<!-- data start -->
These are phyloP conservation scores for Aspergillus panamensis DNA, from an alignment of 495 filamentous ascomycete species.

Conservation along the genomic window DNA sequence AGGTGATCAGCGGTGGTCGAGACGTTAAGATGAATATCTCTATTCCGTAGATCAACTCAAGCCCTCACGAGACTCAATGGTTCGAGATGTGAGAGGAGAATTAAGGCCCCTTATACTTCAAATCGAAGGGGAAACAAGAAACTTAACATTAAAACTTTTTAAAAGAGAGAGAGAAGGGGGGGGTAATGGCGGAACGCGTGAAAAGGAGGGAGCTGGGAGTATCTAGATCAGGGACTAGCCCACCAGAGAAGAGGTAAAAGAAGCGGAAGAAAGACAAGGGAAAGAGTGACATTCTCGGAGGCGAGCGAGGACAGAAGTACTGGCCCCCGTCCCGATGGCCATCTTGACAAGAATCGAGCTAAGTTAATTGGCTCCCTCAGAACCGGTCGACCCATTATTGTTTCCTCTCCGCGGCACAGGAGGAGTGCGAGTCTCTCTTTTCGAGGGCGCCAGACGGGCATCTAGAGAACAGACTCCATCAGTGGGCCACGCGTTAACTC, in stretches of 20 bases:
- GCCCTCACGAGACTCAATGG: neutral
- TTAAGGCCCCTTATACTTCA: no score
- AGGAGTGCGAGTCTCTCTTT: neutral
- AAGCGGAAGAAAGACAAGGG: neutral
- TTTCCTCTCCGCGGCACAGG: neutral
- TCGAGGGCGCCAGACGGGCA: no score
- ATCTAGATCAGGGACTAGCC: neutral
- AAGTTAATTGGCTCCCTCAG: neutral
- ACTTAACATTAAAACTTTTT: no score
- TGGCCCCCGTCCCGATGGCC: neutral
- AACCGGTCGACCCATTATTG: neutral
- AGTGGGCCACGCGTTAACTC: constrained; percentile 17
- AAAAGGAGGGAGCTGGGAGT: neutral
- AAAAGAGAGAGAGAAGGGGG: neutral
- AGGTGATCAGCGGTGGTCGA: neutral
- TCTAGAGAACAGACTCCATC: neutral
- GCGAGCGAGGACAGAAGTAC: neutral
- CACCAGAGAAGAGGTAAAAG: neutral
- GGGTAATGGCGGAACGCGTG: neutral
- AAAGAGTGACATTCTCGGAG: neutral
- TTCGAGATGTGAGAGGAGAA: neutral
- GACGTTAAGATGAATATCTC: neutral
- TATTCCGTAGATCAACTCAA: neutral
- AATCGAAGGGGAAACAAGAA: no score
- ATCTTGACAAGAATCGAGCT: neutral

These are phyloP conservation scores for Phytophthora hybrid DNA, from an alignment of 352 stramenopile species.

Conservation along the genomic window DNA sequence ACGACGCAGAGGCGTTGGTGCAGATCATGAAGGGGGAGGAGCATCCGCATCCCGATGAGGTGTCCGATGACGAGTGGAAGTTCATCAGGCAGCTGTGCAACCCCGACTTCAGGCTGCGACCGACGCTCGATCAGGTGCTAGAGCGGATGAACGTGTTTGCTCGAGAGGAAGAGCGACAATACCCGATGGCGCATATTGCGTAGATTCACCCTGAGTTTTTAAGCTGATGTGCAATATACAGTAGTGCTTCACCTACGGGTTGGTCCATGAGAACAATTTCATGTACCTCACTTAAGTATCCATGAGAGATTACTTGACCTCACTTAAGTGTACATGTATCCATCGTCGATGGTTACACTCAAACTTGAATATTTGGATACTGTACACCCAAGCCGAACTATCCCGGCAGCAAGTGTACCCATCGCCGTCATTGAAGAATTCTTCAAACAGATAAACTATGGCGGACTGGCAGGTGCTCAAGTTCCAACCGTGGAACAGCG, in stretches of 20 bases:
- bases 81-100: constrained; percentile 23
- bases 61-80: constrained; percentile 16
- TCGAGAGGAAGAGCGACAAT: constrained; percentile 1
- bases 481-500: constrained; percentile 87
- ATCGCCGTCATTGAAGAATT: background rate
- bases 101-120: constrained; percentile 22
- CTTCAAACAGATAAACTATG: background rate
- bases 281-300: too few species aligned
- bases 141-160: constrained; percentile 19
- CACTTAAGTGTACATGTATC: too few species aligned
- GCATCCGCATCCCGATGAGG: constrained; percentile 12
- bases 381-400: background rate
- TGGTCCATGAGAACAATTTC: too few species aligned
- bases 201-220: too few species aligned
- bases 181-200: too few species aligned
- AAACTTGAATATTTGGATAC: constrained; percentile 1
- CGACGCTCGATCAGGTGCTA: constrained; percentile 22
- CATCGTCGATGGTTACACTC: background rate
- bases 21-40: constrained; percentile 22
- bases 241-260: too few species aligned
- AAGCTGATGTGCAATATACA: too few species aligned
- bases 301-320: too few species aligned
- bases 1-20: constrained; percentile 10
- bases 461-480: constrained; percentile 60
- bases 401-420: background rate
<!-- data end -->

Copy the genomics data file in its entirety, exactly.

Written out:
These are phyloP conservation scores for Aspergillus panamensis DNA, from an alignment of 495 filamentous ascomycete species.

Conservation along the genomic window DNA sequence AGGTGATCAGCGGTGGTCGAGACGTTAAGATGAATATCTCTATTCCGTAGATCAACTCAAGCCCTCACGAGACTCAATGGTTCGAGATGTGAGAGGAGAATTAAGGCCCCTTATACTTCAAATCGAAGGGGAAACAAGAAACTTAACATTAAAACTTTTTAAAAGAGAGAGAGAAGGGGGGGGTAATGGCGGAACGCGTGAAAAGGAGGGAGCTGGGAGTATCTAGATCAGGGACTAGCCCACCAGAGAAGAGGTAAAAGAAGCGGAAGAAAGACAAGGGAAAGAGTGACATTCTCGGAGGCGAGCGAGGACAGAAGTACTGGCCCCCGTCCCGATGGCCATCTTGACAAGAATCGAGCTAAGTTAATTGGCTCCCTCAGAACCGGTCGACCCATTATTGTTTCCTCTCCGCGGCACAGGAGGAGTGCGAGTCTCTCTTTTCGAGGGCGCCAGACGGGCATCTAGAGAACAGACTCCATCAGTGGGCCACGCGTTAACTC, in stretches of 20 bases:
- GCCCTCACGAGACTCAATGG: neutral
- TTAAGGCCCCTTATACTTCA: no score
- AGGAGTGCGAGTCTCTCTTT: neutral
- AAGCGGAAGAAAGACAAGGG: neutral
- TTTCCTCTCCGCGGCACAGG: neutral
- TCGAGGGCGCCAGACGGGCA: no score
- ATCTAGATCAGGGACTAGCC: neutral
- AAGTTAATTGGCTCCCTCAG: neutral
- ACTTAACATTAAAACTTTTT: no score
- TGGCCCCCGTCCCGATGGCC: neutral
- AACCGGTCGACCCATTATTG: neutral
- AGTGGGCCACGCGTTAACTC: constrained; percentile 17
- AAAAGGAGGGAGCTGGGAGT: neutral
- AAAAGAGAGAGAGAAGGGGG: neutral
- AGGTGATCAGCGGTGGTCGA: neutral
- TCTAGAGAACAGACTCCATC: neutral
- GCGAGCGAGGACAGAAGTAC: neutral
- CACCAGAGAAGAGGTAAAAG: neutral
- GGGTAATGGCGGAACGCGTG: neutral
- AAAGAGTGACATTCTCGGAG: neutral
- TTCGAGATGTGAGAGGAGAA: neutral
- GACGTTAAGATGAATATCTC: neutral
- TATTCCGTAGATCAACTCAA: neutral
- AATCGAAGGGGAAACAAGAA: no score
- ATCTTGACAAGAATCGAGCT: neutral

These are phyloP conservation scores for Phytophthora hybrid DNA, from an alignment of 352 stramenopile species.

Conservation along the genomic window DNA sequence ACGACGCAGAGGCGTTGGTGCAGATCATGAAGGGGGAGGAGCATCCGCATCCCGATGAGGTGTCCGATGACGAGTGGAAGTTCATCAGGCAGCTGTGCAACCCCGACTTCAGGCTGCGACCGACGCTCGATCAGGTGCTAGAGCGGATGAACGTGTTTGCTCGAGAGGAAGAGCGACAATACCCGATGGCGCATATTGCGTAGATTCACCCTGAGTTTTTAAGCTGATGTGCAATATACAGTAGTGCTTCACCTACGGGTTGGTCCATGAGAACAATTTCATGTACCTCACTTAAGTATCCATGAGAGATTACTTGACCTCACTTAAGTGTACATGTATCCATCGTCGATGGTTACACTCAAACTTGAATATTTGGATACTGTACACCCAAGCCGAACTATCCCGGCAGCAAGTGTACCCATCGCCGTCATTGAAGAATTCTTCAAACAGATAAACTATGGCGGACTGGCAGGTGCTCAAGTTCCAACCGTGGAACAGCG, in stretches of 20 bases:
- bases 81-100: constrained; percentile 23
- bases 61-80: constrained; percentile 16
- TCGAGAGGAAGAGCGACAAT: constrained; percentile 1
- bases 481-500: constrained; percentile 87
- ATCGCCGTCATTGAAGAATT: background rate
- bases 101-120: constrained; percentile 22
- CTTCAAACAGATAAACTATG: background rate
- bases 281-300: too few species aligned
- bases 141-160: constrained; percentile 19
- CACTTAAGTGTACATGTATC: too few species aligned
- GCATCCGCATCCCGATGAGG: constrained; percentile 12
- bases 381-400: background rate
- TGGTCCATGAGAACAATTTC: too few species aligned
- bases 201-220: too few species aligned
- bases 181-200: too few species aligned
- AAACTTGAATATTTGGATAC: constrained; percentile 1
- CGACGCTCGATCAGGTGCTA: constrained; percentile 22
- CATCGTCGATGGTTACACTC: background rate
- bases 21-40: constrained; percentile 22
- bases 241-260: too few species aligned
- AAGCTGATGTGCAATATACA: too few species aligned
- bases 301-320: too few species aligned
- bases 1-20: constrained; percentile 10
- bases 461-480: constrained; percentile 60
- bases 401-420: background rate